Volume 9 Supplement 1

Seventeenth Annual Computational Neuroscience Meeting: CNS*2008

Open Access

Functional connectivity of brain network during character imagery

BMC Neuroscience20089(Suppl 1):P157

DOI: 10.1186/1471-2202-9-S1-P157

Published: 11 July 2008


Previous results indicate cognitive processes of brain areas usually activate during visual mental imagery [1], however, few studies address the functional connectivity between these active regions. In the present study, a low-frequency (0–0.15 Hz) coherence method was used to analyze the event-related fMRI data from a task in which participants visualized digits and letters (termed as character imagery). The coherence method was discussed in detail in Sun et al [2]. A band-averaged coherence of 1 would indicate strong functional interaction between areas, and a coherence of 0 would indicate the total absence of such a relationship [2]. The brain networks include left IFG (inferior frontal gyrus), left FUS (fusiform gyrus), left CUN (cuneus) and left SPL (superior parietal lobule). All of the four ROIs (Regions of Interest) were selected based on previous studies [1, 3]. Nine right-handed subjects participated in this study. The materials of the character imagery task were based on a subset of those used by Kosslyn et al [4]. Statistical parametric mapping analysis was performed using SPM2 running under Matlab 6.5.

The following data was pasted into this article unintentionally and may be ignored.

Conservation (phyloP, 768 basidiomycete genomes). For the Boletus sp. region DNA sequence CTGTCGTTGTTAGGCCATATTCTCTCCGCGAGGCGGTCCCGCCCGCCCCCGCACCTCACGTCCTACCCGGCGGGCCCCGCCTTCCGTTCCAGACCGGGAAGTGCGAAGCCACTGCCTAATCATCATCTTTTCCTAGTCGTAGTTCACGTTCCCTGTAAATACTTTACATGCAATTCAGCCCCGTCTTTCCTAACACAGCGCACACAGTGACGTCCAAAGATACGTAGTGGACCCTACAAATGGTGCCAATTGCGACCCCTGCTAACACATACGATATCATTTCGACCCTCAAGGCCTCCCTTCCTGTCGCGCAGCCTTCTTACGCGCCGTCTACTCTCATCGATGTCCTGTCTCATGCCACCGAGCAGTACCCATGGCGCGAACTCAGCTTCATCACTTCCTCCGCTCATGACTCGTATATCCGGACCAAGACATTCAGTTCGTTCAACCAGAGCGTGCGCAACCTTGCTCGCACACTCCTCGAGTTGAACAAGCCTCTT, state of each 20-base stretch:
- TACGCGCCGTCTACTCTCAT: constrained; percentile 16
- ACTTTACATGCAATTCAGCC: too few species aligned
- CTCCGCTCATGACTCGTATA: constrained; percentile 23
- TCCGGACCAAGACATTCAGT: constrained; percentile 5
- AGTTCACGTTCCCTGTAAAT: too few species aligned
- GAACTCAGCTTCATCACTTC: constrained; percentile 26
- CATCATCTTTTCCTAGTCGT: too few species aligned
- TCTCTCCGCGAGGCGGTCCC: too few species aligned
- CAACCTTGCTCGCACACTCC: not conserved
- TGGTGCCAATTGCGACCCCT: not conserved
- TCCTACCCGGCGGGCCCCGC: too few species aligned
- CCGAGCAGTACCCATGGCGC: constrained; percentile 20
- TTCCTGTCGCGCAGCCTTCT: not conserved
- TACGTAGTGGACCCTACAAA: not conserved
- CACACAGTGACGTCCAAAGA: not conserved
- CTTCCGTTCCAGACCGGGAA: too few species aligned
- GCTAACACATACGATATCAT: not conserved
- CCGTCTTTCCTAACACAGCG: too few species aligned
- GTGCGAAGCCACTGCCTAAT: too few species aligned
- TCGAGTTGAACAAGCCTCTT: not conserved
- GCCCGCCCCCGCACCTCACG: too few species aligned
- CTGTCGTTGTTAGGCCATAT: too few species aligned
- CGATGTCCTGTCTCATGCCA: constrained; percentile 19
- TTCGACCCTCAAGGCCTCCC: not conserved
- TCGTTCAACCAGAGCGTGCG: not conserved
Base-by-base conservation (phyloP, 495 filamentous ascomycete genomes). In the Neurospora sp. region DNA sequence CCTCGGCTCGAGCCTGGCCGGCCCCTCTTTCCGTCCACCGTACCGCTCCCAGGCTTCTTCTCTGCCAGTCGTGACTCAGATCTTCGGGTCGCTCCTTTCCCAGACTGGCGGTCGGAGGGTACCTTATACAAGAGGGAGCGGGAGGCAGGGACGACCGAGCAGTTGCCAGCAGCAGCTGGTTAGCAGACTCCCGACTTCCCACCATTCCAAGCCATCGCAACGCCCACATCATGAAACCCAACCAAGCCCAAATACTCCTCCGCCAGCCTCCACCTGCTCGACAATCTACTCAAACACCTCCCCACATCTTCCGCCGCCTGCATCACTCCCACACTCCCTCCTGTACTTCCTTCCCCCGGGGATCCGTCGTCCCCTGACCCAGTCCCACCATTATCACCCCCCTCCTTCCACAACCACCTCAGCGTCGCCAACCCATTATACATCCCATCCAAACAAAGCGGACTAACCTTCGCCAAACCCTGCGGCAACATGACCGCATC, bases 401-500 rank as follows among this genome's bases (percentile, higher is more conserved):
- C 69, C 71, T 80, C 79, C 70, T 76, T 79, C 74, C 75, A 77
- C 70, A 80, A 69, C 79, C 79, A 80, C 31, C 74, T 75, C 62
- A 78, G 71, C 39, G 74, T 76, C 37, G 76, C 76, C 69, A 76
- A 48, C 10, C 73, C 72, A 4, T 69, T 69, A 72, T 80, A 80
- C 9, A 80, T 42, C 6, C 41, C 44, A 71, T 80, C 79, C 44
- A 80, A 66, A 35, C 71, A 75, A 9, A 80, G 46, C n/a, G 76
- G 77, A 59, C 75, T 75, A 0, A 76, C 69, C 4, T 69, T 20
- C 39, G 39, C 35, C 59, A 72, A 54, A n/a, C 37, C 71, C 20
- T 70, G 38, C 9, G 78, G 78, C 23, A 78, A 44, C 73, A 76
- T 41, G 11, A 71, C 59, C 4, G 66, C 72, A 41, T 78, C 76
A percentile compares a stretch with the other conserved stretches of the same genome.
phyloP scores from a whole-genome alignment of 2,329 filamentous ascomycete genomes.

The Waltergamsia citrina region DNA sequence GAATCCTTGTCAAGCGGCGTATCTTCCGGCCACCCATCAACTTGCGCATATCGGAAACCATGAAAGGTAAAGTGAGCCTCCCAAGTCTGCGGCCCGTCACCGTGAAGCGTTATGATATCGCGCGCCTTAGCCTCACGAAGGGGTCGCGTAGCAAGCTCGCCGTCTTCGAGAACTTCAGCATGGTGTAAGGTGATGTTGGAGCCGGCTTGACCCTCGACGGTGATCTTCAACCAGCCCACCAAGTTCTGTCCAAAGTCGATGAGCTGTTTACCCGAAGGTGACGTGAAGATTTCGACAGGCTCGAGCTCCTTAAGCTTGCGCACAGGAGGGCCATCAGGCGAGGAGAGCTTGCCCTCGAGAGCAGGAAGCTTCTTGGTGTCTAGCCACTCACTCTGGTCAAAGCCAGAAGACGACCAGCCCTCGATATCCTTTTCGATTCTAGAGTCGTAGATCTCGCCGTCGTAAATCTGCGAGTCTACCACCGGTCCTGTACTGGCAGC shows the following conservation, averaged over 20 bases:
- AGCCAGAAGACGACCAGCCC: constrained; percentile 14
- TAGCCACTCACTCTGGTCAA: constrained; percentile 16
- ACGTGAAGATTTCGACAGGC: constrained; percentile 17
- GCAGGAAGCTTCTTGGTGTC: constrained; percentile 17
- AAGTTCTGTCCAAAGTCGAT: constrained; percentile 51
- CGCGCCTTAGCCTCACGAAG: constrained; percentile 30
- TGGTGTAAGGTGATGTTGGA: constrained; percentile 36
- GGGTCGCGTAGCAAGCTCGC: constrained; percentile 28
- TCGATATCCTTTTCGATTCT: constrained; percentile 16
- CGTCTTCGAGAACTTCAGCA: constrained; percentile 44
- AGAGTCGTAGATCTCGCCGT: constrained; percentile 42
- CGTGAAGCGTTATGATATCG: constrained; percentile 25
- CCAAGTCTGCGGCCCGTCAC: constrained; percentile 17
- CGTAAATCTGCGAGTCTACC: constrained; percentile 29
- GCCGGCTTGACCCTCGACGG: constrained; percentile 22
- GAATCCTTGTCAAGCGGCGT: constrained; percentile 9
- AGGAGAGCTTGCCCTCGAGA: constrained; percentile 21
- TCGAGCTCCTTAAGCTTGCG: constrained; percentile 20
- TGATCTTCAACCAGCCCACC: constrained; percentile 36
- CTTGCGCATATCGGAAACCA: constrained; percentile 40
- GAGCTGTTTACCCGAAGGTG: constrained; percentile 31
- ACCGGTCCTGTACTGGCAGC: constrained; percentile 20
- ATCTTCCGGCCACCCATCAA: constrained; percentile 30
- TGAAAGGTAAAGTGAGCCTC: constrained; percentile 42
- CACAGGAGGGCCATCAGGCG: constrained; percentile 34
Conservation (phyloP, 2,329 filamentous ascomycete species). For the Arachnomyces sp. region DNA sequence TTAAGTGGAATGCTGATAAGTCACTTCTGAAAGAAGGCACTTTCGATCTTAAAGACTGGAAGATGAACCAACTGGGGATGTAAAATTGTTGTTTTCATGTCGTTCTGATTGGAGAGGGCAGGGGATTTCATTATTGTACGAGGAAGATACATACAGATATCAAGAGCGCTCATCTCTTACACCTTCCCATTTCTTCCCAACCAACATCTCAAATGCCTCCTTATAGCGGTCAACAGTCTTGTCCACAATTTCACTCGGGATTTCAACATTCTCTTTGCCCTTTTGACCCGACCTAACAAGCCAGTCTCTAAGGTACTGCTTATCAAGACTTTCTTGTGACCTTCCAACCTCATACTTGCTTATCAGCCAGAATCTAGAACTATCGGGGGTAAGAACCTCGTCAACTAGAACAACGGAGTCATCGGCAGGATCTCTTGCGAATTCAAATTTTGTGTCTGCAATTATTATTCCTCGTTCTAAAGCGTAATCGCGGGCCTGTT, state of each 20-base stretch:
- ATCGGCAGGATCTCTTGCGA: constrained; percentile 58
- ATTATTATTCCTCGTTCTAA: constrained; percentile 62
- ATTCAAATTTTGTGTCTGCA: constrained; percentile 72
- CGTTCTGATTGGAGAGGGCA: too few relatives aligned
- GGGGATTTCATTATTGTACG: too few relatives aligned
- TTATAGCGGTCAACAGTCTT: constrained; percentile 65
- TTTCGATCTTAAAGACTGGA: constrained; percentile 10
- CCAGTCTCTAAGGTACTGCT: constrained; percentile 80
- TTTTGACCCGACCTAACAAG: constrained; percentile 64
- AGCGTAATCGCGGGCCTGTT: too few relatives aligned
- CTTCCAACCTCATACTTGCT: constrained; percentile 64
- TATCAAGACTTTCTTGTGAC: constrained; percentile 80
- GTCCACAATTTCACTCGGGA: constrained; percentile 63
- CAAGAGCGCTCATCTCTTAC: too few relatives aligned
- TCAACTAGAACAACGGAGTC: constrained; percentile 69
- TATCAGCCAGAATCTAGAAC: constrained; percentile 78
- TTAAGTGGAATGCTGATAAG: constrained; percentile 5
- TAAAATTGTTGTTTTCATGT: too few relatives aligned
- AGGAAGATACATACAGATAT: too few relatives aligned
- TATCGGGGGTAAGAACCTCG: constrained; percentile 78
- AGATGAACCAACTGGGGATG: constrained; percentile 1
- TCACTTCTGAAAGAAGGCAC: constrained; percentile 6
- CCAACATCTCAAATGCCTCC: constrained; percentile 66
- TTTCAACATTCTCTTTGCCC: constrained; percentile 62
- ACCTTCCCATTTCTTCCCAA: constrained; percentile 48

Results and conclusion

All of the four ROIs were activated during character imagery in the present study as anticipated. The schematic locations of the four ROIs and the results of low-frequency (0–0.15 Hz) coherence analysis are shown in Figure 1. Our results indicated that the left IFG, the left SPL and the left CUN had strong functional connectivity, whereas the functional connectivity between the left FUS and any one of the other three ROIs was weak. These results suggested that the four ROIs were not equally associated during character imagery.
Figure 1

Schematic locations of the four ROIs (left) and the results of low-frequency (0–0.15 Hz) coherence analysis (right). The thick black lines indicate strong coherence between the two areas; the thin lines indicate weak coherence.



We thank Drs. Stephen M Kosslyn, William L Thompson, Giorgio Ganis at Harvard University for generously providing imaging data and insightful comments. We thank Dr. Lee M. Miller for helpful suggestions about the low-frequency coherence analysis method. This work was supported in part by National Natural Science Foundation of China Grant 30670699, Ministry of Education Grant NCET-06-0277 and 021010.

Authors’ Affiliations

Institute of Neuroinformatics and Laboratory for Brain and Mind, Dalian University of Technology
Department of Psychology, University of Oregon


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© Yu and Tang; licensee BioMed Central Ltd. 2008

This article is published under license to BioMed Central Ltd.